No, I'm Not Retired

Personal Money Planning |

By Gary Silverman, CFP®

A few years back, I wrote an article about my planning for retirement. Many people seemed to have missed the “planning” part of it. To this day I still run into people (including clients) that say, “I thought you were retired”. Not yet.

Still, I am preparing for it; and more importantly, my firm is prepared for it. We began the preparations close to 15 years ago, and for the last many have been to a point where if I dropped dead, operations would go on just fine without me. Probably better.

This makes sense. After all, planning is my profession, so you’d think that I’d plan for my profession. However, that’s not the case in a lot of firms. In the next 10 years, an estimated one-third of financial folks like me are planning to retire. All these folks in one way or another provide planning or investment advice to their clients. Yet one in four haven’t put together a succession plan. And anecdotally, I’m pretty sure many others have woefully inadequate ones.

Likely some are planning to sell their firm to a larger one. This assumes a larger one wants them. Over the last many years, it’s been a sellers’ market; but trends like that have a habit of reversing themselves. Plus, how would you, the client, feel about getting sold. Typically, the sale includes the seller hanging around for a year or two to smooth over the transition. Still, things will change—perhaps for the better, perhaps not. Plus, even if the firm you are using is gobble up, there’s no guarantee that the new firm will want you as a client when the dust settles.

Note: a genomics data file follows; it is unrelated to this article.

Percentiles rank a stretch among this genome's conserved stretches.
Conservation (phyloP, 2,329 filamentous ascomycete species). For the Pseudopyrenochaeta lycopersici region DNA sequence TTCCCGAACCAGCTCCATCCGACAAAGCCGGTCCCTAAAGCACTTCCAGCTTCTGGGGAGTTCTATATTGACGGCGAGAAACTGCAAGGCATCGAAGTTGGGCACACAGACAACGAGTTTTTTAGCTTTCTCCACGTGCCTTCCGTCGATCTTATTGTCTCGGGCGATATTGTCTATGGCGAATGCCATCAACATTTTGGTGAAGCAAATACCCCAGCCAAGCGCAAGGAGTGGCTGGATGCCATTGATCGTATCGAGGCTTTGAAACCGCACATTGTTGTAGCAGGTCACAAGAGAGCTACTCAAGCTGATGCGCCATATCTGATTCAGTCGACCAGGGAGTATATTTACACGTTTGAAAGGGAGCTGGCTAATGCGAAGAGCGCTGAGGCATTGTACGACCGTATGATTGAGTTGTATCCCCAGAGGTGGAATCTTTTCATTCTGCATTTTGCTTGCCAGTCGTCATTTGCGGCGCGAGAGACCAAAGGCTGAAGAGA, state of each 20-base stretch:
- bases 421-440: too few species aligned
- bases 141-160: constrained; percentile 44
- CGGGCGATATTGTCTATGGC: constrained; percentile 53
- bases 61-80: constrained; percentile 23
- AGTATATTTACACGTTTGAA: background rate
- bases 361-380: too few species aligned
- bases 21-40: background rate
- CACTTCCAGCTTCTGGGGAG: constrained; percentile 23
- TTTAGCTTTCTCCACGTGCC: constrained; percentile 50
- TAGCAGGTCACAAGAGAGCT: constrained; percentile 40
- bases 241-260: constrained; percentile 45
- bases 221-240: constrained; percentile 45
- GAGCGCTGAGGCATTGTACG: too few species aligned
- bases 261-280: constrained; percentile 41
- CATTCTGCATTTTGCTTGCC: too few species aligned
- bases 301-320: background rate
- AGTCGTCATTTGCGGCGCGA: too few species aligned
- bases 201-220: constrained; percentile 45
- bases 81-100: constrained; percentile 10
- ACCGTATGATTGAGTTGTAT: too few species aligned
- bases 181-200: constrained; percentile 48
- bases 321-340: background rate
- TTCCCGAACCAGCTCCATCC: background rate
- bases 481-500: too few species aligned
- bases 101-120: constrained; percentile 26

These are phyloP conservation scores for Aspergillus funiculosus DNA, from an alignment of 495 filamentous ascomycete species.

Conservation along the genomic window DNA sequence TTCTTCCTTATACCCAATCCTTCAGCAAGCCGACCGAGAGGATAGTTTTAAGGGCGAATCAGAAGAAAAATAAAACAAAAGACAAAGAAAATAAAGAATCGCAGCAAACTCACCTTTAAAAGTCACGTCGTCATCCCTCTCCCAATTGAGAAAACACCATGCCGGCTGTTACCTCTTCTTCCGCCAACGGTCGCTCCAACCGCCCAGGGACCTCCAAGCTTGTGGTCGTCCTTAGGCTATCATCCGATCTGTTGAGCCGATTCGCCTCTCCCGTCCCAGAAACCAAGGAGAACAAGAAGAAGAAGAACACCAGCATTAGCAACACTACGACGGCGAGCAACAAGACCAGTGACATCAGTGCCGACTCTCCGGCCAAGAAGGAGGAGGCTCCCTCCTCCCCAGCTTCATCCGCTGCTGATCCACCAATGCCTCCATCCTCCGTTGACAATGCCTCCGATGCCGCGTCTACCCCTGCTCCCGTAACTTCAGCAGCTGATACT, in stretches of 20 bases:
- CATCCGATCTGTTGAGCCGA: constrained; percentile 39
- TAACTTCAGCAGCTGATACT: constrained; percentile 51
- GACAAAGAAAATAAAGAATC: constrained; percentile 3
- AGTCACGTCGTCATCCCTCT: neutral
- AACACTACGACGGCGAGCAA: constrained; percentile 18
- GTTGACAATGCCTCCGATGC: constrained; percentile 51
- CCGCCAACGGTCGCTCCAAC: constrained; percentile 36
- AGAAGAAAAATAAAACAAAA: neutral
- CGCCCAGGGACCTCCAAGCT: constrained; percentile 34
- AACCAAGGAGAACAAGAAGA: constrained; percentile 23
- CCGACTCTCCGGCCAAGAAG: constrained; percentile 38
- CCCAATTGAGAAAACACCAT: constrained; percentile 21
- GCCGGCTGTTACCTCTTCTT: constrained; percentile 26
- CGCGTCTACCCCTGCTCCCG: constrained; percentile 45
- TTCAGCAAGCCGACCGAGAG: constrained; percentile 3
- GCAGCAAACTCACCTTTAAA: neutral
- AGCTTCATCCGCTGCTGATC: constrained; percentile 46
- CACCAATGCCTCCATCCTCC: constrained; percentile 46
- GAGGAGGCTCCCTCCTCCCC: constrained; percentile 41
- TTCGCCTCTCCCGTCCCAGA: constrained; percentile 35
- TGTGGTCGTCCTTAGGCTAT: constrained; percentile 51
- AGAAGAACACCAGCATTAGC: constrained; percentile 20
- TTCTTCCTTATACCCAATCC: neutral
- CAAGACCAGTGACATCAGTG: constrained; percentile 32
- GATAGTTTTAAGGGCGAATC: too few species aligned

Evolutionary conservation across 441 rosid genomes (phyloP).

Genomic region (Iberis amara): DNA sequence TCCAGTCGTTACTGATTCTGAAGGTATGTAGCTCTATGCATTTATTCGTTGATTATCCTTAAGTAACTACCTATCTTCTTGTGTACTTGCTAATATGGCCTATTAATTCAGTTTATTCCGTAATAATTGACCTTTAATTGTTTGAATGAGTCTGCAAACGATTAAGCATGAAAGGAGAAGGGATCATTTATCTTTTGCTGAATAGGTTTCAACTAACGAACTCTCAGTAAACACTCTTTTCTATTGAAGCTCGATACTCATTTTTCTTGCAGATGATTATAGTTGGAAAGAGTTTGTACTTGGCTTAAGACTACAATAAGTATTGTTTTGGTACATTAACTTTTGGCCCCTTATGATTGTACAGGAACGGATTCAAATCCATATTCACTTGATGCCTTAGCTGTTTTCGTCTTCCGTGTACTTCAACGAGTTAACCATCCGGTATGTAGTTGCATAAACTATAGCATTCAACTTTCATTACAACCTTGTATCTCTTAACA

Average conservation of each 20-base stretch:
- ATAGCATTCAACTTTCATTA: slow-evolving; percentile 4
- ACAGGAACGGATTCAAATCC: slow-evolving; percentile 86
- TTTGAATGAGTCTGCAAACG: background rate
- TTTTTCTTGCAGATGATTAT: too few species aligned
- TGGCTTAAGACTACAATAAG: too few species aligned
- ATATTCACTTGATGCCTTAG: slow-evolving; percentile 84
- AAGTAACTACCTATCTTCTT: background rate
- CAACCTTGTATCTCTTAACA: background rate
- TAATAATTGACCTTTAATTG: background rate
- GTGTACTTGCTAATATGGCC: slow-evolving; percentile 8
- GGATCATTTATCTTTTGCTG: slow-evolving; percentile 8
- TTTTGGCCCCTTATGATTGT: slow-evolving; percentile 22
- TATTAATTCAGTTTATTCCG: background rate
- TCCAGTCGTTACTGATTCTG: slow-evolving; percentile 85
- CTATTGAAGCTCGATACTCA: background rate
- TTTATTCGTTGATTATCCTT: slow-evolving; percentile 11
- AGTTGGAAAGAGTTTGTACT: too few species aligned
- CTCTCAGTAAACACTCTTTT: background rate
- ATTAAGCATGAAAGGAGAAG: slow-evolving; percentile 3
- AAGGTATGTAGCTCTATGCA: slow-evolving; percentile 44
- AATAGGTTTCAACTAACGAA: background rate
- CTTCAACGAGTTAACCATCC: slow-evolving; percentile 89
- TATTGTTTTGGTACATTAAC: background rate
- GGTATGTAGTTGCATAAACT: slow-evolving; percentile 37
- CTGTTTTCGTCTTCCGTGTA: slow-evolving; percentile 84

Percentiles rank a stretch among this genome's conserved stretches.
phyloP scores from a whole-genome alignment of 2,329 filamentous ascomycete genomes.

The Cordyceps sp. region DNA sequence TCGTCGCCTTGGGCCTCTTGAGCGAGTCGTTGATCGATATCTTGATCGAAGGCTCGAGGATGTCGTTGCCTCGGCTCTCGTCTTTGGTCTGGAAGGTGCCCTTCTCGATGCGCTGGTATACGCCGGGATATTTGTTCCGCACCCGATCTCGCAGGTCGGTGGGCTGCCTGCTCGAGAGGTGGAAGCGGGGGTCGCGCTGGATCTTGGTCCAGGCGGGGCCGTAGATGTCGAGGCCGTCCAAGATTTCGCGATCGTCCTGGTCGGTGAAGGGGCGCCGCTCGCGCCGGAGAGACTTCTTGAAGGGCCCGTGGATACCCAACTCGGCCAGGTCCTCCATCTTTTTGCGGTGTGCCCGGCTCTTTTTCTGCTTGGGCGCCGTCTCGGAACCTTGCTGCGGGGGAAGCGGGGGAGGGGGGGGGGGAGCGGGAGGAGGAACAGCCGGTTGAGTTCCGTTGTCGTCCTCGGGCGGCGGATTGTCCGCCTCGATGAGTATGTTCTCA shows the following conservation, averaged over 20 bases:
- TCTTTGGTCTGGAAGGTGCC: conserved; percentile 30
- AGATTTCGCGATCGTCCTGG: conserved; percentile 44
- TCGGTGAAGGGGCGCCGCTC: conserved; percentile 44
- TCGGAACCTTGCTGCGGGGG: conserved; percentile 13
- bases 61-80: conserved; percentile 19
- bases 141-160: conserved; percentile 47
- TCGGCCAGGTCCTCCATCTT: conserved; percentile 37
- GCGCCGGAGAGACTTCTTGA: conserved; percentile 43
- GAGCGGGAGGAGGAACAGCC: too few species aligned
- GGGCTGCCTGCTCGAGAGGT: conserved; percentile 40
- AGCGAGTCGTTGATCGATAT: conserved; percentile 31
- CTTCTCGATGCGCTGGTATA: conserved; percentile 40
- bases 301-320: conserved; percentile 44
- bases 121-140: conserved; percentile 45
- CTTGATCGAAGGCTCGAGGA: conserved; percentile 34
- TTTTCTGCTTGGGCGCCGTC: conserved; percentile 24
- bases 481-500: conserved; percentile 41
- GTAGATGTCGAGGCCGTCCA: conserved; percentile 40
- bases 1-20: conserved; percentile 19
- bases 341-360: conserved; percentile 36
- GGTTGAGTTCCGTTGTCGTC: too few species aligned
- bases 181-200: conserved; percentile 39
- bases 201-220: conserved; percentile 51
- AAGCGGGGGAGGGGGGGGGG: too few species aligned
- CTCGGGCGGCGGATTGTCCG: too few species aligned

Another popular option is to truly not have a succession. When the advisor retires, clients are either given a list of firms they might want to try out or they are left on their own. This could be because the adviser never wanted to turn over the reins, or just never got around to it. You, the client, are left to find a suitable replacement. You might want to ask them sooner than later for that list.

Then there are those advisers who choose to do an internal succession. While no two people or groups of people will run a firm the same way, this offers much better continuity for the clients. But this choice comes with a need to prepare a lot longer before the transition than the other two. Being an adviser at an investment management or financial planning firm is a lot different than running one.

If you are getting professional advice, you have the right (and I’d say an obligation to yourself) to ask the adviser you are working with what plans they have made for when they, whether by retirement, death, or life circumstances leave the profession. They should have an answer. If not, why the heck are they giving you advice?